List Price: $ 49.95
Last checked best price : Kindly click the buy button to get latest prices
Thank you for visiting AttorneyNext. Support us by buying products through our links.
The two individuals who have previously reviewed this book just happen to be Probate/Estate Planning attorneys. Heads up here folks…if you have half of a brain you will realize WHO exactly would be losing on Living Trust. This one isn’t a stretch…THE ATTORNEYS. In case you have never been through probate, which I did with my last grandmother’s estate which was of a considerable value. Her attorney prior to her passing instructed her that a will would be sufficient. Of course it would…to line his pockets. Figure it up folks in the State of Ohio a Probate attorney will receive on average 3% of your estate. My grandmother’s estate was valued in the millions of dollars. I cried (literally) as I wrote the check to that “very kind and oh so helpful” attorney.
Read Suze Ormand’s book 9 Steps to Financial Freedom. Right there in black in white “Attorneys do not like Living Trusts. They lose money.” When someone tells you it is “not about the money,” you had better believe it is to the attorney and of course to your checking account when you write them the check.
Avoid Probate, relatives you never knew you had (believe me they appear like sharks in blood-infested waters) have the legal right through probate to contest the will and its heirs. Why do attorney’s care? They have a set-fee based upon the value of the estate. IE: they get their money first.
If you are not comfortable writing you own Living Trust DO go to an attorney. He/she will attempt to talk to out of it. DO NOT LET THEM.
Today I came across that check I wrote some many years ago. $306,000. I would have rather kepy the money, invested, sent my kids to college. Instead I sent my attorney’s kids to Harvard and Yale respectfully.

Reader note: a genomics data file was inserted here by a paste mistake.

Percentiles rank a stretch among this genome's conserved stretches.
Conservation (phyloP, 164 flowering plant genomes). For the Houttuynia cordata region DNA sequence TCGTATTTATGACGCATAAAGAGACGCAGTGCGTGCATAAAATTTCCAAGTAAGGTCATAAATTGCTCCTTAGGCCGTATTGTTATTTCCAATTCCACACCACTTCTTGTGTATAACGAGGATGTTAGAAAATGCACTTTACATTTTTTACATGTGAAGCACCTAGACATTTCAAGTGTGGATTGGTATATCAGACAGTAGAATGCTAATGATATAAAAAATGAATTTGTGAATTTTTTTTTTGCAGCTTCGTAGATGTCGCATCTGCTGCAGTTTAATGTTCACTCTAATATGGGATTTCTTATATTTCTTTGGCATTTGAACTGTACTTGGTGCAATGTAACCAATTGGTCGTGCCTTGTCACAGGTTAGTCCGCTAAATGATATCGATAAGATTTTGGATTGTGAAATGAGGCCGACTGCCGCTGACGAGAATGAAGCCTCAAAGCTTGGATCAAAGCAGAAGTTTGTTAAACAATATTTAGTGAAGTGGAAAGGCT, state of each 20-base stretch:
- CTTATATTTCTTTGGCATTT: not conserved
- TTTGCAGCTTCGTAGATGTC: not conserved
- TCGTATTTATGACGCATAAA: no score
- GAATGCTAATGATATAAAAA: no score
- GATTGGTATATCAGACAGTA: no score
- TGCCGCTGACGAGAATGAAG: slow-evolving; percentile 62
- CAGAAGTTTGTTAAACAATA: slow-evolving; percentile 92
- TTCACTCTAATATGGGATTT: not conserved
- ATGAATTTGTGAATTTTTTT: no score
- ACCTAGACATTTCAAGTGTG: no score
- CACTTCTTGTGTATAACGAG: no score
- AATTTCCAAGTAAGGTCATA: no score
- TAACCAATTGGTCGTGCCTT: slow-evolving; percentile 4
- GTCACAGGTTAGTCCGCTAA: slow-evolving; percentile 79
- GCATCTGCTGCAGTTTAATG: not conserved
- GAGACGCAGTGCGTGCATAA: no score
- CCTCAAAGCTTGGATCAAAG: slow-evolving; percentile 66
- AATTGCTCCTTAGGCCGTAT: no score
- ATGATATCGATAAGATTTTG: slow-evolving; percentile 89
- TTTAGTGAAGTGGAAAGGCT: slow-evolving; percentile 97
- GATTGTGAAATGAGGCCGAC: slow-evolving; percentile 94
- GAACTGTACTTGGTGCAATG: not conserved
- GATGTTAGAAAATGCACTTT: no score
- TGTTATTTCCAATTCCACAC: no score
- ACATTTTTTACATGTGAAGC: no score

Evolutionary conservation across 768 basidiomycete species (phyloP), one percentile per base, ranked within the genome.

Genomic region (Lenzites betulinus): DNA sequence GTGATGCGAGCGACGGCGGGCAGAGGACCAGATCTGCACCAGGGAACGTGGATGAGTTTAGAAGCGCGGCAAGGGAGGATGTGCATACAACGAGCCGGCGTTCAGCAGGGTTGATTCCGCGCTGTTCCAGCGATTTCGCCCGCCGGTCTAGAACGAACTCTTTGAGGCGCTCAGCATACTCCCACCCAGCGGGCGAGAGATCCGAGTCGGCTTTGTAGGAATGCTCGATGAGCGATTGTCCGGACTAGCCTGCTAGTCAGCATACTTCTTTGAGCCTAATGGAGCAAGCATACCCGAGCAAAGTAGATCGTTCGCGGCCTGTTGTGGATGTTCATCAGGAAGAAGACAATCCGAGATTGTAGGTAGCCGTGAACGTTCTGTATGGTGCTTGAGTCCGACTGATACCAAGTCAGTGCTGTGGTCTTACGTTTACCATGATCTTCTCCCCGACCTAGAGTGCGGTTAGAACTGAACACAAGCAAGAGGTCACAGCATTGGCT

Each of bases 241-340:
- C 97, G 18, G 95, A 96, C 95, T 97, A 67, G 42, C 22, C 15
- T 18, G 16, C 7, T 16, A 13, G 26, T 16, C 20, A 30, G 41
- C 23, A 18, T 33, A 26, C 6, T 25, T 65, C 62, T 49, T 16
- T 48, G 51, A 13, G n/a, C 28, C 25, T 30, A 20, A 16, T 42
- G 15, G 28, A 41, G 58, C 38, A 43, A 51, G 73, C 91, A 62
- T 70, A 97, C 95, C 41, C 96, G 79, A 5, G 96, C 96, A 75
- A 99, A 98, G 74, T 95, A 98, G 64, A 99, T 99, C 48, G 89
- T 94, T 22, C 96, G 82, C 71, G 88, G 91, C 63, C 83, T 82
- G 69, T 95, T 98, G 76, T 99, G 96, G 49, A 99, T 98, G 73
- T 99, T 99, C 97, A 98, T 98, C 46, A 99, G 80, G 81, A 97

Was this review helpful to you?
This is a must for all lawyers and those who have been seduced into buying a LIVING trust at the cost of $1,000 to $2000.00 the seller cannot answer all questions, cannot tailor the trust to fit the individual and does not want to. Most lay people do not know how to take care of a trust that needs constant attention (remember it is living) and usually wind up in probate court anyway. but the worst part is that a trust can be attacked for the next several years. probate closes after a reasonable time, and cuts off all claims. the author writes in easy to understand language and at least gives the layman pause for thought regarding a living trust. The buyer or trustee usually winds up spending more money than he would for the probate action after death.
Living Trust Living Hell by Raleigh, North Carolina attorney John Huggard should be on your reading list (and your lending and giving list – my law firm has lent or given away several copies). If you are as irritated by living trust hucksters as I am or if you find yourself actually wanting to believe some of the over-hyped claims of living trust salespeople, you’ll find the book a great resource.
The book’s style (right down to the cheesy flaming cover) is a little over-the-top, but my guess is that’s by design. Fight fire with fire, fight cheese with better cheese. Compared to the Cheez Whiz squirted at the public by many living trust hucksters, Huggard is serving up Camembert.
The book debunks numerous myths and exposes traps related to poor or ignorant planning with living trusts. The short, easy- to-read chapters contain plenty of examples showing how living trusts can actually increase rather than decrease taxes, expenses and administration time, as well as unnecessarily expose assets to claims of creditors.
Your email address will not be published. Required fields are marked *
You may use these HTML tags and attributes: <a href="" title=""> <abbr title=""> <acronym title=""> <b> <blockquote cite=""> <cite> <code> <del datetime=""> <em> <i> <q cite=""> <strike> <strong>
<a href="" title=""> <abbr title=""> <acronym title=""> <b> <blockquote cite=""> <cite> <code> <del datetime=""> <em> <i> <q cite=""> <strike> <strong>